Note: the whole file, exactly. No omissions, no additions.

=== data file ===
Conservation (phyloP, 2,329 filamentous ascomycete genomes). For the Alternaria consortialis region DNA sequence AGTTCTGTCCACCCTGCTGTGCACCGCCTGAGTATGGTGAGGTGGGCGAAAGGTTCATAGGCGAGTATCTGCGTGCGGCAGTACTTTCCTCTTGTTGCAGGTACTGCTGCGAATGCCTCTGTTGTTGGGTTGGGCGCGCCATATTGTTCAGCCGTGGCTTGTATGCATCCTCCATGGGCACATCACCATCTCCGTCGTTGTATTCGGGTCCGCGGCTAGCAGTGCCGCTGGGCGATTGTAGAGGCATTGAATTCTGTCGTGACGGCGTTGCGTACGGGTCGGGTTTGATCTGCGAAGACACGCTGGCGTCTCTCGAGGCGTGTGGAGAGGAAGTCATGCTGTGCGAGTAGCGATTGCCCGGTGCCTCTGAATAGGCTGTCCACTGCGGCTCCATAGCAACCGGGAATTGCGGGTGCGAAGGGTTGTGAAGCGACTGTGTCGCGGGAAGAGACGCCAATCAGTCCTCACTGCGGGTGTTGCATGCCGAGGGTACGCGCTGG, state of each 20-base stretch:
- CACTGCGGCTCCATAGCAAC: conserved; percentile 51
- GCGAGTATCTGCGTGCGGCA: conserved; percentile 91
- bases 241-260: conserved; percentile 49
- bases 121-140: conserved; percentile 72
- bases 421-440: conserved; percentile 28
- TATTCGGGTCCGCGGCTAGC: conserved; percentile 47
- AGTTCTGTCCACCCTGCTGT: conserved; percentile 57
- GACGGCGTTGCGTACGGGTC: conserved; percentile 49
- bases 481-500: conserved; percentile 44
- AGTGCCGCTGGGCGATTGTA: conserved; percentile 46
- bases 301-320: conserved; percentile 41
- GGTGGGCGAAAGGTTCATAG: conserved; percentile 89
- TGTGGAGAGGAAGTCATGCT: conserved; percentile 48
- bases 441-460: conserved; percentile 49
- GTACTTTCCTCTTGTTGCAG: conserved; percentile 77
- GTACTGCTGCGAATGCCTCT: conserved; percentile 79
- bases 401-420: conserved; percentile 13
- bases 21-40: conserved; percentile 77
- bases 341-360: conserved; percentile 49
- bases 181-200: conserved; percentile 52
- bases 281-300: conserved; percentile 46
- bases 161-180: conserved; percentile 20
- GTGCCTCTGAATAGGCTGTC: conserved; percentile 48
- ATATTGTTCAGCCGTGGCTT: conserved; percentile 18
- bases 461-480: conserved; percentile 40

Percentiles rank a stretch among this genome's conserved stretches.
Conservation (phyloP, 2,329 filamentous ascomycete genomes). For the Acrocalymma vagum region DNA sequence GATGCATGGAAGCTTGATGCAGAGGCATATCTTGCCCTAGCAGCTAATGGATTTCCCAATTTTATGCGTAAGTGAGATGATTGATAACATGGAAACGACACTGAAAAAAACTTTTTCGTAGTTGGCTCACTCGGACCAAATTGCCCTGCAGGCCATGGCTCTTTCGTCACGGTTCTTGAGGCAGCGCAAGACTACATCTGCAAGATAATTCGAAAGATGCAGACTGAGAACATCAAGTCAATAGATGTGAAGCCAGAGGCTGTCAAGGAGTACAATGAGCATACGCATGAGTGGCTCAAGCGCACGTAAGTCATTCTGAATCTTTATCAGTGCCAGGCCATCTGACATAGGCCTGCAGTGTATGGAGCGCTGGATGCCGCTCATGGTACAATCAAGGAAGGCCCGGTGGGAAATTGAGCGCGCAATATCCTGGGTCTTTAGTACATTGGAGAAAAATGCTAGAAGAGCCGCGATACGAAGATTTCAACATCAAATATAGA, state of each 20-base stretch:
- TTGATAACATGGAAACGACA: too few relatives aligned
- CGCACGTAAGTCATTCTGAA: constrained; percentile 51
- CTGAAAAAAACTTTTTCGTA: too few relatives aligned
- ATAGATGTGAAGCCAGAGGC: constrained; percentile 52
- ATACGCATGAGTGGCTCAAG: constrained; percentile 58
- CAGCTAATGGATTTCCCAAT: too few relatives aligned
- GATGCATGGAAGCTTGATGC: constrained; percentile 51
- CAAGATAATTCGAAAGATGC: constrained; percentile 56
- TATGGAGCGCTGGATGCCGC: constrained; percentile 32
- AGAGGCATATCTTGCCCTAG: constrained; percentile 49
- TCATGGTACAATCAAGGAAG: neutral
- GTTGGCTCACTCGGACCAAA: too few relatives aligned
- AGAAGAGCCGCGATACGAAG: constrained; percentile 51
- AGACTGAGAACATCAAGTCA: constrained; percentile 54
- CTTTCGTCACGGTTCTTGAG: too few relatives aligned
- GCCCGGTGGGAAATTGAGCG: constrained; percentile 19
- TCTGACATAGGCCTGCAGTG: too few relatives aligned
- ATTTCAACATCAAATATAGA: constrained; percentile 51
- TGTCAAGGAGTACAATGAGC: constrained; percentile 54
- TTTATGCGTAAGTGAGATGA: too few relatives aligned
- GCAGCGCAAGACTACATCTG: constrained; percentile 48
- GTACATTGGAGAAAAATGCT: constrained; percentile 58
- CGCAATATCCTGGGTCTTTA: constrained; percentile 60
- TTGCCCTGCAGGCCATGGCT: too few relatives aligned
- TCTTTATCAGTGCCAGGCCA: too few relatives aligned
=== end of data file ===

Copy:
Conservation (phyloP, 2,329 filamentous ascomycete genomes). For the Alternaria consortialis region DNA sequence AGTTCTGTCCACCCTGCTGTGCACCGCCTGAGTATGGTGAGGTGGGCGAAAGGTTCATAGGCGAGTATCTGCGTGCGGCAGTACTTTCCTCTTGTTGCAGGTACTGCTGCGAATGCCTCTGTTGTTGGGTTGGGCGCGCCATATTGTTCAGCCGTGGCTTGTATGCATCCTCCATGGGCACATCACCATCTCCGTCGTTGTATTCGGGTCCGCGGCTAGCAGTGCCGCTGGGCGATTGTAGAGGCATTGAATTCTGTCGTGACGGCGTTGCGTACGGGTCGGGTTTGATCTGCGAAGACACGCTGGCGTCTCTCGAGGCGTGTGGAGAGGAAGTCATGCTGTGCGAGTAGCGATTGCCCGGTGCCTCTGAATAGGCTGTCCACTGCGGCTCCATAGCAACCGGGAATTGCGGGTGCGAAGGGTTGTGAAGCGACTGTGTCGCGGGAAGAGACGCCAATCAGTCCTCACTGCGGGTGTTGCATGCCGAGGGTACGCGCTGG, state of each 20-base stretch:
- CACTGCGGCTCCATAGCAAC: conserved; percentile 51
- GCGAGTATCTGCGTGCGGCA: conserved; percentile 91
- bases 241-260: conserved; percentile 49
- bases 121-140: conserved; percentile 72
- bases 421-440: conserved; percentile 28
- TATTCGGGTCCGCGGCTAGC: conserved; percentile 47
- AGTTCTGTCCACCCTGCTGT: conserved; percentile 57
- GACGGCGTTGCGTACGGGTC: conserved; percentile 49
- bases 481-500: conserved; percentile 44
- AGTGCCGCTGGGCGATTGTA: conserved; percentile 46
- bases 301-320: conserved; percentile 41
- GGTGGGCGAAAGGTTCATAG: conserved; percentile 89
- TGTGGAGAGGAAGTCATGCT: conserved; percentile 48
- bases 441-460: conserved; percentile 49
- GTACTTTCCTCTTGTTGCAG: conserved; percentile 77
- GTACTGCTGCGAATGCCTCT: conserved; percentile 79
- bases 401-420: conserved; percentile 13
- bases 21-40: conserved; percentile 77
- bases 341-360: conserved; percentile 49
- bases 181-200: conserved; percentile 52
- bases 281-300: conserved; percentile 46
- bases 161-180: conserved; percentile 20
- GTGCCTCTGAATAGGCTGTC: conserved; percentile 48
- ATATTGTTCAGCCGTGGCTT: conserved; percentile 18
- bases 461-480: conserved; percentile 40

Percentiles rank a stretch among this genome's conserved stretches.
Conservation (phyloP, 2,329 filamentous ascomycete genomes). For the Acrocalymma vagum region DNA sequence GATGCATGGAAGCTTGATGCAGAGGCATATCTTGCCCTAGCAGCTAATGGATTTCCCAATTTTATGCGTAAGTGAGATGATTGATAACATGGAAACGACACTGAAAAAAACTTTTTCGTAGTTGGCTCACTCGGACCAAATTGCCCTGCAGGCCATGGCTCTTTCGTCACGGTTCTTGAGGCAGCGCAAGACTACATCTGCAAGATAATTCGAAAGATGCAGACTGAGAACATCAAGTCAATAGATGTGAAGCCAGAGGCTGTCAAGGAGTACAATGAGCATACGCATGAGTGGCTCAAGCGCACGTAAGTCATTCTGAATCTTTATCAGTGCCAGGCCATCTGACATAGGCCTGCAGTGTATGGAGCGCTGGATGCCGCTCATGGTACAATCAAGGAAGGCCCGGTGGGAAATTGAGCGCGCAATATCCTGGGTCTTTAGTACATTGGAGAAAAATGCTAGAAGAGCCGCGATACGAAGATTTCAACATCAAATATAGA, state of each 20-base stretch:
- TTGATAACATGGAAACGACA: too few relatives aligned
- CGCACGTAAGTCATTCTGAA: constrained; percentile 51
- CTGAAAAAAACTTTTTCGTA: too few relatives aligned
- ATAGATGTGAAGCCAGAGGC: constrained; percentile 52
- ATACGCATGAGTGGCTCAAG: constrained; percentile 58
- CAGCTAATGGATTTCCCAAT: too few relatives aligned
- GATGCATGGAAGCTTGATGC: constrained; percentile 51
- CAAGATAATTCGAAAGATGC: constrained; percentile 56
- TATGGAGCGCTGGATGCCGC: constrained; percentile 32
- AGAGGCATATCTTGCCCTAG: constrained; percentile 49
- TCATGGTACAATCAAGGAAG: neutral
- GTTGGCTCACTCGGACCAAA: too few relatives aligned
- AGAAGAGCCGCGATACGAAG: constrained; percentile 51
- AGACTGAGAACATCAAGTCA: constrained; percentile 54
- CTTTCGTCACGGTTCTTGAG: too few relatives aligned
- GCCCGGTGGGAAATTGAGCG: constrained; percentile 19
- TCTGACATAGGCCTGCAGTG: too few relatives aligned
- ATTTCAACATCAAATATAGA: constrained; percentile 51
- TGTCAAGGAGTACAATGAGC: constrained; percentile 54
- TTTATGCGTAAGTGAGATGA: too few relatives aligned
- GCAGCGCAAGACTACATCTG: constrained; percentile 48
- GTACATTGGAGAAAAATGCT: constrained; percentile 58
- CGCAATATCCTGGGTCTTTA: constrained; percentile 60
- TTGCCCTGCAGGCCATGGCT: too few relatives aligned
- TCTTTATCAGTGCCAGGCCA: too few relatives aligned